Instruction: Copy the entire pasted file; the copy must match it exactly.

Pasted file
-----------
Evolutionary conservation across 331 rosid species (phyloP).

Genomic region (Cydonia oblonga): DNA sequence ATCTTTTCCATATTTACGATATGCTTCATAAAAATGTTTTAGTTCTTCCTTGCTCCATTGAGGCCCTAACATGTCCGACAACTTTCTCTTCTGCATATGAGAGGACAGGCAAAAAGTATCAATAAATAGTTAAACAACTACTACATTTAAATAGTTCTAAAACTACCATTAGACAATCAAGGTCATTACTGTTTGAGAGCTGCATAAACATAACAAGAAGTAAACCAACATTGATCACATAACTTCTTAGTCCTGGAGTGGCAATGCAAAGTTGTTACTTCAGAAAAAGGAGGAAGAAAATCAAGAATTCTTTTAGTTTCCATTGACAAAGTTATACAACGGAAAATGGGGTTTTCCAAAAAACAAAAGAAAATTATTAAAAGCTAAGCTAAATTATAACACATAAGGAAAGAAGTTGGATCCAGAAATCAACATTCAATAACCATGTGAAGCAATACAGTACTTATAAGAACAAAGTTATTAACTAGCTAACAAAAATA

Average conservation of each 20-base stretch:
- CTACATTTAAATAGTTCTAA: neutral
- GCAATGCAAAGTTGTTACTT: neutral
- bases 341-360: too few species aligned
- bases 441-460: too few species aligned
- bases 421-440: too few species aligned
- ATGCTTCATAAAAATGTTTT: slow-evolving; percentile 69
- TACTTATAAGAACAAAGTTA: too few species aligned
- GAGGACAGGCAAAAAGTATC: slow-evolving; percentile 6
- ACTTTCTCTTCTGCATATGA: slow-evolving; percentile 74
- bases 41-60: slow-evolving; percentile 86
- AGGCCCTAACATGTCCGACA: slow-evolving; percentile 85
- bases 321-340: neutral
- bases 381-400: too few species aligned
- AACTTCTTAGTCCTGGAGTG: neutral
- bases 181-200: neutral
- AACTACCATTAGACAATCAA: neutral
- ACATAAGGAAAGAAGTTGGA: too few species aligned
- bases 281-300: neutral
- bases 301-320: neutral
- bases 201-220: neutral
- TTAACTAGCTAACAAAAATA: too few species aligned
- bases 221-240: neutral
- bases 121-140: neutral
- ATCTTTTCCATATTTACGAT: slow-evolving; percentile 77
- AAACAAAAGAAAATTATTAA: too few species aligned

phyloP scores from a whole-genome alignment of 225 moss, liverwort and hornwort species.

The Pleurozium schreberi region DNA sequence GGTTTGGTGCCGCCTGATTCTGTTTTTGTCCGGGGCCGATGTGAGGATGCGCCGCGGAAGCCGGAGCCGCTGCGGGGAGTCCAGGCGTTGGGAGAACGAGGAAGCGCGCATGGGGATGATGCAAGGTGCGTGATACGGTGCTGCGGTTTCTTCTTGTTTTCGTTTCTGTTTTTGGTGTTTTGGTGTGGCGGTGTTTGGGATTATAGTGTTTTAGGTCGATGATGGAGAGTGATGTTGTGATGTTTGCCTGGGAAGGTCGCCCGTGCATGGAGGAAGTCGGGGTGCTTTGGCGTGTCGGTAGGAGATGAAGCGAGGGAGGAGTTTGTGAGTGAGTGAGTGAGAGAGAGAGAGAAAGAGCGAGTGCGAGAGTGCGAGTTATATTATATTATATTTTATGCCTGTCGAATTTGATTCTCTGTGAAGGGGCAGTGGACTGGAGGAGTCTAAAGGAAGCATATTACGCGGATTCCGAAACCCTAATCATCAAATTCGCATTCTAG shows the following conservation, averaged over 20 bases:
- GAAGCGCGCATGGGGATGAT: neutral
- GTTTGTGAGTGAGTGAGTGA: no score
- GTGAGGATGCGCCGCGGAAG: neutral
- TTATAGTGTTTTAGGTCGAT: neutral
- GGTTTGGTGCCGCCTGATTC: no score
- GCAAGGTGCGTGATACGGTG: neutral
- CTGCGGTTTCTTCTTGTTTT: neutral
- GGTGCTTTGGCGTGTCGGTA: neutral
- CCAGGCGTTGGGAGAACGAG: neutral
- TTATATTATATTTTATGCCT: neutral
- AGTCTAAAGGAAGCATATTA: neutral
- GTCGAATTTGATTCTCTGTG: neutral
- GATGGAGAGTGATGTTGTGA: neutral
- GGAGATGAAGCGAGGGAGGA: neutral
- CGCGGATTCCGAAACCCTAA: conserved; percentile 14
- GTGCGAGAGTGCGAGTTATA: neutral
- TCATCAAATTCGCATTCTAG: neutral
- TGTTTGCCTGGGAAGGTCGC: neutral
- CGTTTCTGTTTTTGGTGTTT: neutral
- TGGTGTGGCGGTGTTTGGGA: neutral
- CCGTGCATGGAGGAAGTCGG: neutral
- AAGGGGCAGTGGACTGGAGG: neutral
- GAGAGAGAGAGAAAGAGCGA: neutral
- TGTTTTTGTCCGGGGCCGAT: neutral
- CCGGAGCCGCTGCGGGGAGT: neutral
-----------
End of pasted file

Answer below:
Evolutionary conservation across 331 rosid species (phyloP).

Genomic region (Cydonia oblonga): DNA sequence ATCTTTTCCATATTTACGATATGCTTCATAAAAATGTTTTAGTTCTTCCTTGCTCCATTGAGGCCCTAACATGTCCGACAACTTTCTCTTCTGCATATGAGAGGACAGGCAAAAAGTATCAATAAATAGTTAAACAACTACTACATTTAAATAGTTCTAAAACTACCATTAGACAATCAAGGTCATTACTGTTTGAGAGCTGCATAAACATAACAAGAAGTAAACCAACATTGATCACATAACTTCTTAGTCCTGGAGTGGCAATGCAAAGTTGTTACTTCAGAAAAAGGAGGAAGAAAATCAAGAATTCTTTTAGTTTCCATTGACAAAGTTATACAACGGAAAATGGGGTTTTCCAAAAAACAAAAGAAAATTATTAAAAGCTAAGCTAAATTATAACACATAAGGAAAGAAGTTGGATCCAGAAATCAACATTCAATAACCATGTGAAGCAATACAGTACTTATAAGAACAAAGTTATTAACTAGCTAACAAAAATA

Average conservation of each 20-base stretch:
- CTACATTTAAATAGTTCTAA: neutral
- GCAATGCAAAGTTGTTACTT: neutral
- bases 341-360: too few species aligned
- bases 441-460: too few species aligned
- bases 421-440: too few species aligned
- ATGCTTCATAAAAATGTTTT: slow-evolving; percentile 69
- TACTTATAAGAACAAAGTTA: too few species aligned
- GAGGACAGGCAAAAAGTATC: slow-evolving; percentile 6
- ACTTTCTCTTCTGCATATGA: slow-evolving; percentile 74
- bases 41-60: slow-evolving; percentile 86
- AGGCCCTAACATGTCCGACA: slow-evolving; percentile 85
- bases 321-340: neutral
- bases 381-400: too few species aligned
- AACTTCTTAGTCCTGGAGTG: neutral
- bases 181-200: neutral
- AACTACCATTAGACAATCAA: neutral
- ACATAAGGAAAGAAGTTGGA: too few species aligned
- bases 281-300: neutral
- bases 301-320: neutral
- bases 201-220: neutral
- TTAACTAGCTAACAAAAATA: too few species aligned
- bases 221-240: neutral
- bases 121-140: neutral
- ATCTTTTCCATATTTACGAT: slow-evolving; percentile 77
- AAACAAAAGAAAATTATTAA: too few species aligned

phyloP scores from a whole-genome alignment of 225 moss, liverwort and hornwort species.

The Pleurozium schreberi region DNA sequence GGTTTGGTGCCGCCTGATTCTGTTTTTGTCCGGGGCCGATGTGAGGATGCGCCGCGGAAGCCGGAGCCGCTGCGGGGAGTCCAGGCGTTGGGAGAACGAGGAAGCGCGCATGGGGATGATGCAAGGTGCGTGATACGGTGCTGCGGTTTCTTCTTGTTTTCGTTTCTGTTTTTGGTGTTTTGGTGTGGCGGTGTTTGGGATTATAGTGTTTTAGGTCGATGATGGAGAGTGATGTTGTGATGTTTGCCTGGGAAGGTCGCCCGTGCATGGAGGAAGTCGGGGTGCTTTGGCGTGTCGGTAGGAGATGAAGCGAGGGAGGAGTTTGTGAGTGAGTGAGTGAGAGAGAGAGAGAAAGAGCGAGTGCGAGAGTGCGAGTTATATTATATTATATTTTATGCCTGTCGAATTTGATTCTCTGTGAAGGGGCAGTGGACTGGAGGAGTCTAAAGGAAGCATATTACGCGGATTCCGAAACCCTAATCATCAAATTCGCATTCTAG shows the following conservation, averaged over 20 bases:
- GAAGCGCGCATGGGGATGAT: neutral
- GTTTGTGAGTGAGTGAGTGA: no score
- GTGAGGATGCGCCGCGGAAG: neutral
- TTATAGTGTTTTAGGTCGAT: neutral
- GGTTTGGTGCCGCCTGATTC: no score
- GCAAGGTGCGTGATACGGTG: neutral
- CTGCGGTTTCTTCTTGTTTT: neutral
- GGTGCTTTGGCGTGTCGGTA: neutral
- CCAGGCGTTGGGAGAACGAG: neutral
- TTATATTATATTTTATGCCT: neutral
- AGTCTAAAGGAAGCATATTA: neutral
- GTCGAATTTGATTCTCTGTG: neutral
- GATGGAGAGTGATGTTGTGA: neutral
- GGAGATGAAGCGAGGGAGGA: neutral
- CGCGGATTCCGAAACCCTAA: conserved; percentile 14
- GTGCGAGAGTGCGAGTTATA: neutral
- TCATCAAATTCGCATTCTAG: neutral
- TGTTTGCCTGGGAAGGTCGC: neutral
- CGTTTCTGTTTTTGGTGTTT: neutral
- TGGTGTGGCGGTGTTTGGGA: neutral
- CCGTGCATGGAGGAAGTCGG: neutral
- AAGGGGCAGTGGACTGGAGG: neutral
- GAGAGAGAGAGAAAGAGCGA: neutral
- TGTTTTTGTCCGGGGCCGAT: neutral
- CCGGAGCCGCTGCGGGGAGT: neutral